January 27, 2024
These five novels are all suspenseful in their own ways—not just because there are three gripping crime stories (including two debuts), but because of the immense talent of their authors. We also offer fiction with a spunky protagonist who harks back to some classic literature, and one written by a passionate Mexican American poet turned novelist who resides in Scotland.
Buyer, The Center for Fiction Bookstore
Swanna in Love
By Jennifer Belle
Published by Akashic
Belle’s latest pays homage to literature from our past: Proust, of course, but mainly Lolita with a hint of Eloise. Fourteen-year-old Swanna Swain and her younger brother have spent the summer at camp in Vermont. Her neglectful parents have a shaky marriage. At a family bowling night, she meets Dennis, a father of two whose wife is away. Sparks fly. Following this destined-to-fail affair is equal parts cringey, comic, painful, and poignant. Swanna’s innocence is masked by her bluster, her sexual awakening both realistic and unsavory. I want to meet Swanna now to see if she’s survived all the strikes against her. I think she’ll make it.
Hard by a Great Forest
By Leo Vardiashvili
Published by Riverhead
Set in London and post-Soviet Georgia this is a tremendously impressive debut about, as the author has said, “the hidden cost of displacement.” The plot revolves around a refugee family in London, and what happens when first the father, Irakli, then his son, Sandro, return to Tbilisi and go missing. Vardiashvili combines a story of fractured families with a tension-filled detective story steeped in elements of fantasy (lions and tigers and bears) and good old-fashioned adventure as son Saba goes in search of them both. The vivid portrait of a place left behind seems written with great love for its people: the “essence of Georgian generosity and spirit.”.
Everyone on This Train Is a Suspect
By Benjamin Stevenson
Published by Mariner
We first met Ernest Cunningham in Everyone in My Family Has Killed Someone. The character is now a successful writer who is invited to be part of the Australian Mystery Writer’s Festival on a train across the desert. “We should have been in Adelaide by now, but we’ve had to stop so the authorities can clean up the bodies.” With a wink to readers and letters to his publisher anxious for a sequel, Stevenson’s novel is like a contemporary version of Christie’s closed-room mysteries. A stand-up comedian, he has a lot of fun with his characters and plot which builds to a satisfying and entertaining denouement.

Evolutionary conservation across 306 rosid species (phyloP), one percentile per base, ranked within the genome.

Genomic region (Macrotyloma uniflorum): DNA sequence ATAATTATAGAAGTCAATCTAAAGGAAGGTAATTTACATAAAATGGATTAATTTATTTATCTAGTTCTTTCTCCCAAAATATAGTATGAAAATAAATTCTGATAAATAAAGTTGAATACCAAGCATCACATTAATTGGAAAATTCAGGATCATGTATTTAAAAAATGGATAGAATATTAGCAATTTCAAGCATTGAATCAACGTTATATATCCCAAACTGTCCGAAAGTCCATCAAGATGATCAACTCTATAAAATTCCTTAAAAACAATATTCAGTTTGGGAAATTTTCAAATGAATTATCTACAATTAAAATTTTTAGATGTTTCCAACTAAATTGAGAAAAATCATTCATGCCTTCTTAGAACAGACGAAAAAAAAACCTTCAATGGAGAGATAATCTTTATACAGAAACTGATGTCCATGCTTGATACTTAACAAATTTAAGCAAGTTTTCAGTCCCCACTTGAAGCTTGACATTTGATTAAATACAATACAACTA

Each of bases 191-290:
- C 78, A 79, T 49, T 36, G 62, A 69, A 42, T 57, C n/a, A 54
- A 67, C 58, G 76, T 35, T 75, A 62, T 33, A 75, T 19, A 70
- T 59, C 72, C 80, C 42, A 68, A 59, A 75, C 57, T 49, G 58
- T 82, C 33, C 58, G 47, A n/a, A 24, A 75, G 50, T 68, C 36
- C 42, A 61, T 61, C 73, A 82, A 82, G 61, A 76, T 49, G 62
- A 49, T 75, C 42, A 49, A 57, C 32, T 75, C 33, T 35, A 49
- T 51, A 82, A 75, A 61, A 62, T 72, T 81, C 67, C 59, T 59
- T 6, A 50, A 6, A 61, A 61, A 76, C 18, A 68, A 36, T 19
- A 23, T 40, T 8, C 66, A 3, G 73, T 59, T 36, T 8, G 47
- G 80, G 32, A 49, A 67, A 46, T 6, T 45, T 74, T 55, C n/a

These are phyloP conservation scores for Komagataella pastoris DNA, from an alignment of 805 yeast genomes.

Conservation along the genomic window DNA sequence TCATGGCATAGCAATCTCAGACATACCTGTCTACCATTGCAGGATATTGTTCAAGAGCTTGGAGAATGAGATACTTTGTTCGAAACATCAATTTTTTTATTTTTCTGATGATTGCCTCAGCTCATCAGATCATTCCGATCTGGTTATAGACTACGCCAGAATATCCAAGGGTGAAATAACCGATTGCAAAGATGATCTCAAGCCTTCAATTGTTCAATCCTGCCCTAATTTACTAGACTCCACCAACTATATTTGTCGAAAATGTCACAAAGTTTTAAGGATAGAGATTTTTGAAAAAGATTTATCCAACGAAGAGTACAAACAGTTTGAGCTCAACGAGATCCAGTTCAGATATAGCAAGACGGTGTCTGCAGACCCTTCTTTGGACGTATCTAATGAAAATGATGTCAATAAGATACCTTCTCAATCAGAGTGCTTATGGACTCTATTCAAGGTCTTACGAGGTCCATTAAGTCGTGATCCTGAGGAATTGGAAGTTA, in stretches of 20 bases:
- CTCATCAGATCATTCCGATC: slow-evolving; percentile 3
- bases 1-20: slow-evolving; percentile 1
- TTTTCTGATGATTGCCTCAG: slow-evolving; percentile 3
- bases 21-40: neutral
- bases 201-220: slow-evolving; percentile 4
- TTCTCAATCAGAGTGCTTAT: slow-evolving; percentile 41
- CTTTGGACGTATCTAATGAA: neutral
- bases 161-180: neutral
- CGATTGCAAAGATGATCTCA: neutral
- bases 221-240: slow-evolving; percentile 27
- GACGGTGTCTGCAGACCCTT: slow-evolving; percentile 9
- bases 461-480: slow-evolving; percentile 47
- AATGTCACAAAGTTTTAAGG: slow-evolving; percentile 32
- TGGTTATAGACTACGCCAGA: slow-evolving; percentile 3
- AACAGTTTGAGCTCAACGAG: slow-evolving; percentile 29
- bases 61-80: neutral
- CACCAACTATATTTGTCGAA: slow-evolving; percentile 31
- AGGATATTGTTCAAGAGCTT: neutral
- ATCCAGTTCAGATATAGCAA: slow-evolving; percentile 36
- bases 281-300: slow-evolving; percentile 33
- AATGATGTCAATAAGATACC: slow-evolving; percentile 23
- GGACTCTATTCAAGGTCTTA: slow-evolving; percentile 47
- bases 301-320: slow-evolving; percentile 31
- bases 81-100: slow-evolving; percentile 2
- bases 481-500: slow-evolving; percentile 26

How We Named the Stars
By Andrés N. Ordorica
Published by Tin House
Ordorica, a poet, describes his work as “a journey towards the self.” He is a first-generation writer from Mexican immigrant parents living in Edinburgh. This sense of juggling cultures informs his lovely first novel about a student’s poignant coming of age (and coming out). Daniel arrives at college on a scholarship and falls in love with his roommate. A personal tragedy sends him back to Mexico where he wrestles with conflicting feelings about his family, love and loss, home, and identity. His narrator addresses both the reader and his roommate as Odorica manages to make all these powerful conflicting emotions ring true..
Where You End
By Abbott Kahler
Published by Henry Holt & Co.
The author writes under the name Karen Abbott for her narrative nonfiction which includes true crime. The name-change came ten years ago after a distressing article proclaimed her death. Her fiction debut, inspired by true events, is a creepy novel about 20-something identical twins. One has recently survived a car accident but is left with amnesia, making her dependent on her sister to fill in the blanks. Things take a dark turn as the reader learns of their traumatic childhood growing up in a deeply disturbing cult. Kahler’s thriller will keep you captivated as she ramps up the stakes and we are uncertain which twin to trust. A perfect winter page-turner.